By George Georgakopoulos and Spyridoula Spanea
Michael Schumacher raised many eyebrows with his decision to return to Formula 1 a couple of years ago. After all, what more could a record seven-time world champion expect from a cockpit comeback?
His record since then has been poor by his standards, but tomorrow he starts his third year with Mercedes at the Albert Park Grand Prix in Australia, and he’s looking good for a better showing this year.
In fact, if Friday’s afternoon practice session -- during which he chalked up the fastest time -- is anything to go by, the 43-year-old German appears to be finding his old form.
Ever popular in Greece, Schumacher took his foot off the pedal for a few minutes to speak exclusively to Kathimerini before the red lights go out in Melbourne. He revealed why he came back when he did, showed his renewed ambition and pledged to fight on.
What are your thoughts about this year’s championship?
We see more and more that predictions are nearly impossible to make. During the winter tests, everybody is working on different schedules, so it is very difficult to compare the different teams. After last year’s experience, when we were really optimistic after the last tests and then saw in Australia that we were wrong, I prefer to wait and see. In any case, we have made a step forward, our car is reliable, so it is a positive trend. How positive? We will only learn that later.
Was it ambition, money or the racing atmosphere that made you come back?&?nbsp;
It was a fascinating coincidence which made me come back. Suddenly there was a free cockpit, suddenly Mercedes was cooperating with Ross Brawn’s team, so the combination was tempting. When Ross called me and offered me the seat, the combination of the competence of Mercedes and the then world champion team was extremely attractive for me, and to do this with old friends made it extra exciting. It was like the circle was closing after all the years I spent in Formula One: I concluded my first ever driver’s contract with Mercedes -- back then in Group C and Le Mans -- and Mercedes also supported me when entering the F1. So finishing my career with Mercedes somehow makes sense.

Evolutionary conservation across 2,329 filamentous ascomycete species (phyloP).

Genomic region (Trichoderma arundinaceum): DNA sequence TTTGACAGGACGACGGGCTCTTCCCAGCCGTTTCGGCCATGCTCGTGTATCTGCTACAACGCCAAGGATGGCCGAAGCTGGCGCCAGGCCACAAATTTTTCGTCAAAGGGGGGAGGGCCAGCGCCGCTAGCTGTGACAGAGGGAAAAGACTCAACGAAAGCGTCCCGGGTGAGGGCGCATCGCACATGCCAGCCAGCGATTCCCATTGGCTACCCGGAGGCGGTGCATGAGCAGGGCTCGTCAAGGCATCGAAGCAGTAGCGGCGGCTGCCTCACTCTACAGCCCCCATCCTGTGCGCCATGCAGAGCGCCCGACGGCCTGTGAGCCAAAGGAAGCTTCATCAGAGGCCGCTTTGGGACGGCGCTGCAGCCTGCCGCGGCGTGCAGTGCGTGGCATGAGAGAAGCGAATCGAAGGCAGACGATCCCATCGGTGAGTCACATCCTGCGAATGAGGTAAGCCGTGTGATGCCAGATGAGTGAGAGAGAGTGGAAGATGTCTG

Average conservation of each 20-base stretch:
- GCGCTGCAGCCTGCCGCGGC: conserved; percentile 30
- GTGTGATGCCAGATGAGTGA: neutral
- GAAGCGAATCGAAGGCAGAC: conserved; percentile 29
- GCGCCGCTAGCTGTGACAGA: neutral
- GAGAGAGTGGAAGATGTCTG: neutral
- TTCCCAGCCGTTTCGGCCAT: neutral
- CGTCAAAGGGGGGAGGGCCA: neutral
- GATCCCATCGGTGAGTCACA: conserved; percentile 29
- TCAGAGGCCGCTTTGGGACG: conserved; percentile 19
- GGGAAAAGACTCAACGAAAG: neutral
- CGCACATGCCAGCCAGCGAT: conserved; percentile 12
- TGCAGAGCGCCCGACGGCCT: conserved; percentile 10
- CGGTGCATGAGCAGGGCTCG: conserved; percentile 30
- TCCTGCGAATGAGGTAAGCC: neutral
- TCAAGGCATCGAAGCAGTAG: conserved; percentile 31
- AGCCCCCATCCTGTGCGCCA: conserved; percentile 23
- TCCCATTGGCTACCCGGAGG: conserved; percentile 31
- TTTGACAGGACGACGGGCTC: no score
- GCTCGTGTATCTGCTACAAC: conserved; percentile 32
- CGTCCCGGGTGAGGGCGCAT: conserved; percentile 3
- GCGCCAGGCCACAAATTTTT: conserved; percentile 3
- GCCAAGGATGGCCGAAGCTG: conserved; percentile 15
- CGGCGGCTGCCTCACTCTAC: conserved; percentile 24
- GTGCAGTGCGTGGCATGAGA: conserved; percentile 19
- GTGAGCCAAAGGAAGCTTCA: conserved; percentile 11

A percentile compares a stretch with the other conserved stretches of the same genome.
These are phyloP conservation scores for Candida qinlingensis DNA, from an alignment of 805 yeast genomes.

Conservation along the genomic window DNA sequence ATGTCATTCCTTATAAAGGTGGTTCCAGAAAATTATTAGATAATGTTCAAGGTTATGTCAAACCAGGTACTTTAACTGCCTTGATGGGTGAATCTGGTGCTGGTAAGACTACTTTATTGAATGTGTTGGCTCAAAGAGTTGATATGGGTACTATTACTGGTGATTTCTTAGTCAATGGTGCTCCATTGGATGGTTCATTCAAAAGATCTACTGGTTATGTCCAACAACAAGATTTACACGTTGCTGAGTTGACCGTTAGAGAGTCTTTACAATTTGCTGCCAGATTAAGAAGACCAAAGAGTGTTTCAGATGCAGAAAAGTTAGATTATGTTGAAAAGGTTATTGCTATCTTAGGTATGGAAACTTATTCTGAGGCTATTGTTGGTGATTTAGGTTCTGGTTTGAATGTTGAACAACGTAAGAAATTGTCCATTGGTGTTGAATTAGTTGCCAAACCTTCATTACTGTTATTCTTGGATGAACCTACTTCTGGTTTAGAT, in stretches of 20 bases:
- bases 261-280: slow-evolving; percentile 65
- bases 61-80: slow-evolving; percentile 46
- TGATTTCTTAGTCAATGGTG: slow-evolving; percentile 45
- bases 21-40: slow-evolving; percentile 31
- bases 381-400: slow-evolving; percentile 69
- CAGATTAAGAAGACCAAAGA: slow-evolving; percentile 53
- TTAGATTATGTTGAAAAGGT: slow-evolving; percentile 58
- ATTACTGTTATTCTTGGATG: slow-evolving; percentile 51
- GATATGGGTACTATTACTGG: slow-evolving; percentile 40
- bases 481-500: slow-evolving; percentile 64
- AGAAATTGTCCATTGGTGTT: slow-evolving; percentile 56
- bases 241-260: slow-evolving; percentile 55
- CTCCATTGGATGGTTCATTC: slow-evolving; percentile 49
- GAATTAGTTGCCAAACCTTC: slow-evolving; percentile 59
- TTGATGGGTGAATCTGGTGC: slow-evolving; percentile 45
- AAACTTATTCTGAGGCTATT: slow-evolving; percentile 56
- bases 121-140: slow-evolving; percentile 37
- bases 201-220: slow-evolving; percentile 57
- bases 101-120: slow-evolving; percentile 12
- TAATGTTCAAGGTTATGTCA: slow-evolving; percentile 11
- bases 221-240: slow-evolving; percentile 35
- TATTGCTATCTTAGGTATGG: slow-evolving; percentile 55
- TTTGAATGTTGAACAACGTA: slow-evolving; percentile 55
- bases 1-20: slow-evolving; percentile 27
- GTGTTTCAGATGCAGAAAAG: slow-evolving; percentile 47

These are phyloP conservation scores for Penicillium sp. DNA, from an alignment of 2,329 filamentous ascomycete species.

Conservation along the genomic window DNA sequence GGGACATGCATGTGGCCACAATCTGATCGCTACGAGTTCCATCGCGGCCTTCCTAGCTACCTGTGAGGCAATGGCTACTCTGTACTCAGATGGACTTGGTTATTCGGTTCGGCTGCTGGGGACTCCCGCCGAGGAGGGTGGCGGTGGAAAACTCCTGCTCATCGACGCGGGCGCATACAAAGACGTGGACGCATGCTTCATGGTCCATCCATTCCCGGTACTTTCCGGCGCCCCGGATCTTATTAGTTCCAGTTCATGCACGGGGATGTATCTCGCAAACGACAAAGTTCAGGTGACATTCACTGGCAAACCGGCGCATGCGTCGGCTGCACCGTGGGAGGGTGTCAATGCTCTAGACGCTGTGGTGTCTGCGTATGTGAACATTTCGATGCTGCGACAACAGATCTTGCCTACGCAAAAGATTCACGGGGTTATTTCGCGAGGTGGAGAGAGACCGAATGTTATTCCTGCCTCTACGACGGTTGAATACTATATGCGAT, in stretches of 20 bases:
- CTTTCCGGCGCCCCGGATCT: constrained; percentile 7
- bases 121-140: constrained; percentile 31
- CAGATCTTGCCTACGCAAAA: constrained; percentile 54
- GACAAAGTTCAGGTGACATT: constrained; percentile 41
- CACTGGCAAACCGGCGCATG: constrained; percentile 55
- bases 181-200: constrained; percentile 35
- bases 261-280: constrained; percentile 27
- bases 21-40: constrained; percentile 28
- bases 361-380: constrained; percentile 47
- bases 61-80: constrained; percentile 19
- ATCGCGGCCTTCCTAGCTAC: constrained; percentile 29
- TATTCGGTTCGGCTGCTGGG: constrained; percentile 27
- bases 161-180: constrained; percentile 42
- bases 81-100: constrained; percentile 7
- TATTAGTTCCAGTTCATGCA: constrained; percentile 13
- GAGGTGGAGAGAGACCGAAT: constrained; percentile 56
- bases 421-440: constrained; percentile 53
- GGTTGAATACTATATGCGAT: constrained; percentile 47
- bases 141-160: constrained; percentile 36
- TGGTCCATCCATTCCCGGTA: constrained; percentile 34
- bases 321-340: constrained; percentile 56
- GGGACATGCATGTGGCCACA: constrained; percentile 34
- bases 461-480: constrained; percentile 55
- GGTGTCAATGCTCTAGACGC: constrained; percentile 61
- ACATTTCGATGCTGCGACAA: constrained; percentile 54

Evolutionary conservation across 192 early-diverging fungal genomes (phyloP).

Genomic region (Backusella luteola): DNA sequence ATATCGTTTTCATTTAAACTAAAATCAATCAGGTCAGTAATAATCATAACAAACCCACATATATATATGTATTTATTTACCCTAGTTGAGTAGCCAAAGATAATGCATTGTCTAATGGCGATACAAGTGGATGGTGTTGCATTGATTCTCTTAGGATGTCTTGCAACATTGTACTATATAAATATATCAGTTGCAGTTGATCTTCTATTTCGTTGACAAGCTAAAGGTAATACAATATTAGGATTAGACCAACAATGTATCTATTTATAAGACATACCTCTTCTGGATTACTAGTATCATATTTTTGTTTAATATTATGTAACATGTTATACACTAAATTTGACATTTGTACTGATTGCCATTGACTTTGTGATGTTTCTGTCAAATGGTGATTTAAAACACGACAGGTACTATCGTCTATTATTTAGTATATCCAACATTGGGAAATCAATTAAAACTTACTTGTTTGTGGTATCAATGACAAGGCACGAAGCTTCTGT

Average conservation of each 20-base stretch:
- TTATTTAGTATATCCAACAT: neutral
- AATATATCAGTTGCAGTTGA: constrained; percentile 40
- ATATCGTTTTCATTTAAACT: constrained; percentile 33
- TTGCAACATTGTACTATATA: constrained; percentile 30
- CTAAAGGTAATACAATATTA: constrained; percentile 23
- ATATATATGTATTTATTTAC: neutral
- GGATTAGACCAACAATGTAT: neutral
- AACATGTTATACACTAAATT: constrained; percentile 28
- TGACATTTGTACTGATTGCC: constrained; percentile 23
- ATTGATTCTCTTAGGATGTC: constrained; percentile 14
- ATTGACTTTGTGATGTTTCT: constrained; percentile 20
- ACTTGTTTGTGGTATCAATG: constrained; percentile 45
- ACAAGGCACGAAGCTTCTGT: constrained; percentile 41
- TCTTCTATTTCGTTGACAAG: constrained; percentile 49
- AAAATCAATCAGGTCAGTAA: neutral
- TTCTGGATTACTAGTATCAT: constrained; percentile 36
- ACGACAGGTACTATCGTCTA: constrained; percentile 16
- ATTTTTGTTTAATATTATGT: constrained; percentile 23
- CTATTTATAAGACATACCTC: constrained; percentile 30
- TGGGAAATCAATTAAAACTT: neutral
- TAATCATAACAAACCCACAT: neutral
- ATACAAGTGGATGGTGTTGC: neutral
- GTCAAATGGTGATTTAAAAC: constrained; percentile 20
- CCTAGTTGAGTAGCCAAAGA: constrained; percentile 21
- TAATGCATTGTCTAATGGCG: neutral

Do you miss winning races and getting onto the podium, or is the fun of racing enough for you?
I am definitely not driving for fun; I am here to win races. But it is extreme fun to try to do it, to race, to take up the challenge. Of course I want to be on the podium, ideally in the middle.
Did you ever have second thoughts about making a comeback?
You mean because I have not won yet? No. This is sport, it’s about working hard to achieve your goals and about never having a guaranteed success. I am a fighter and I am happy to have a lot of titles under my belt. At the moment I am facing a tough period, but that does not mean I’m going to quit just because it’s tough.
Schumacher politely refused to answer questions about his charity work, which a few years ago had brought him over to Greece for a charity soccer match in Piraeus. He also evaded questions regarding Greece’s image abroad, although he’s definitely still one of the most popular Germans in Greece, along with soccer manager Otto Rehhagel.
He was quite willing however to offer his view on a subject about which every F1 fan has an opinion:
Apart from yourself, who do you rate as the best driver ever?
Impossible to say in my opinion. There are different times, different tracks, different cars, different possibilities. People ask me that a lot, but you cannot compare different things. Of course Ayrton Senna was a special driver, but was he better than Juan Manuel Fangio? Who could ever say? It is a great sport, and there are a lot of great drivers.